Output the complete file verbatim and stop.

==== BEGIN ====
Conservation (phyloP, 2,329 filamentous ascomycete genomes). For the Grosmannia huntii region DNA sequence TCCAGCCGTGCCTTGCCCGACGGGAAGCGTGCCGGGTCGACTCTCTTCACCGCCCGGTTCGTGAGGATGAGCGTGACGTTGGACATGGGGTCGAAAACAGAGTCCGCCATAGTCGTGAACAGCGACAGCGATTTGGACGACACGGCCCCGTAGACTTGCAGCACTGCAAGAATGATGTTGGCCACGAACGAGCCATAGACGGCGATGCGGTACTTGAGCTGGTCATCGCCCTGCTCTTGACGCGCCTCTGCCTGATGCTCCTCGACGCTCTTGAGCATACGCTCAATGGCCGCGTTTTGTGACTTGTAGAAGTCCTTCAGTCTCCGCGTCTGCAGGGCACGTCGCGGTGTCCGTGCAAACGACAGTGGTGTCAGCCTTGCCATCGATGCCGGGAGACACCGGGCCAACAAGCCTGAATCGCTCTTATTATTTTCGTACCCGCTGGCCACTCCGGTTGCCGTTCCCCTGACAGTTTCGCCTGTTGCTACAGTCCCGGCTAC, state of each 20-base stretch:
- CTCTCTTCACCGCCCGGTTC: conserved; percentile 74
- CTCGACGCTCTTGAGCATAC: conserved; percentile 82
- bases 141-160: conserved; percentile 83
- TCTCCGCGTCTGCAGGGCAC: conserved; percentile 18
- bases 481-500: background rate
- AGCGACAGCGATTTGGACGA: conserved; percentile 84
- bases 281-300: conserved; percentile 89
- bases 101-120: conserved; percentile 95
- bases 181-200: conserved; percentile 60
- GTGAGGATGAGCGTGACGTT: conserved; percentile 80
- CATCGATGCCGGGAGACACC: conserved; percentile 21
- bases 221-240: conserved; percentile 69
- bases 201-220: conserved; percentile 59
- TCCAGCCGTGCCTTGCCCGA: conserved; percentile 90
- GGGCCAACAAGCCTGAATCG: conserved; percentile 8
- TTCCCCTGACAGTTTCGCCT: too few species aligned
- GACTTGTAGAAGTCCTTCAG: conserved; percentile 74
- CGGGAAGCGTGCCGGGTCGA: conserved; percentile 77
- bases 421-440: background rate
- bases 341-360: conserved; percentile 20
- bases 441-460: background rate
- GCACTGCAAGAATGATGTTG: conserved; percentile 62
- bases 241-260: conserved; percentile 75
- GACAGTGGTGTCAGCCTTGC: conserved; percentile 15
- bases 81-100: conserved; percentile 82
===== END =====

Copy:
Conservation (phyloP, 2,329 filamentous ascomycete genomes). For the Grosmannia huntii region DNA sequence TCCAGCCGTGCCTTGCCCGACGGGAAGCGTGCCGGGTCGACTCTCTTCACCGCCCGGTTCGTGAGGATGAGCGTGACGTTGGACATGGGGTCGAAAACAGAGTCCGCCATAGTCGTGAACAGCGACAGCGATTTGGACGACACGGCCCCGTAGACTTGCAGCACTGCAAGAATGATGTTGGCCACGAACGAGCCATAGACGGCGATGCGGTACTTGAGCTGGTCATCGCCCTGCTCTTGACGCGCCTCTGCCTGATGCTCCTCGACGCTCTTGAGCATACGCTCAATGGCCGCGTTTTGTGACTTGTAGAAGTCCTTCAGTCTCCGCGTCTGCAGGGCACGTCGCGGTGTCCGTGCAAACGACAGTGGTGTCAGCCTTGCCATCGATGCCGGGAGACACCGGGCCAACAAGCCTGAATCGCTCTTATTATTTTCGTACCCGCTGGCCACTCCGGTTGCCGTTCCCCTGACAGTTTCGCCTGTTGCTACAGTCCCGGCTAC, state of each 20-base stretch:
- CTCTCTTCACCGCCCGGTTC: conserved; percentile 74
- CTCGACGCTCTTGAGCATAC: conserved; percentile 82
- bases 141-160: conserved; percentile 83
- TCTCCGCGTCTGCAGGGCAC: conserved; percentile 18
- bases 481-500: background rate
- AGCGACAGCGATTTGGACGA: conserved; percentile 84
- bases 281-300: conserved; percentile 89
- bases 101-120: conserved; percentile 95
- bases 181-200: conserved; percentile 60
- GTGAGGATGAGCGTGACGTT: conserved; percentile 80
- CATCGATGCCGGGAGACACC: conserved; percentile 21
- bases 221-240: conserved; percentile 69
- bases 201-220: conserved; percentile 59
- TCCAGCCGTGCCTTGCCCGA: conserved; percentile 90
- GGGCCAACAAGCCTGAATCG: conserved; percentile 8
- TTCCCCTGACAGTTTCGCCT: too few species aligned
- GACTTGTAGAAGTCCTTCAG: conserved; percentile 74
- CGGGAAGCGTGCCGGGTCGA: conserved; percentile 77
- bases 421-440: background rate
- bases 341-360: conserved; percentile 20
- bases 441-460: background rate
- GCACTGCAAGAATGATGTTG: conserved; percentile 62
- bases 241-260: conserved; percentile 75
- GACAGTGGTGTCAGCCTTGC: conserved; percentile 15
- bases 81-100: conserved; percentile 82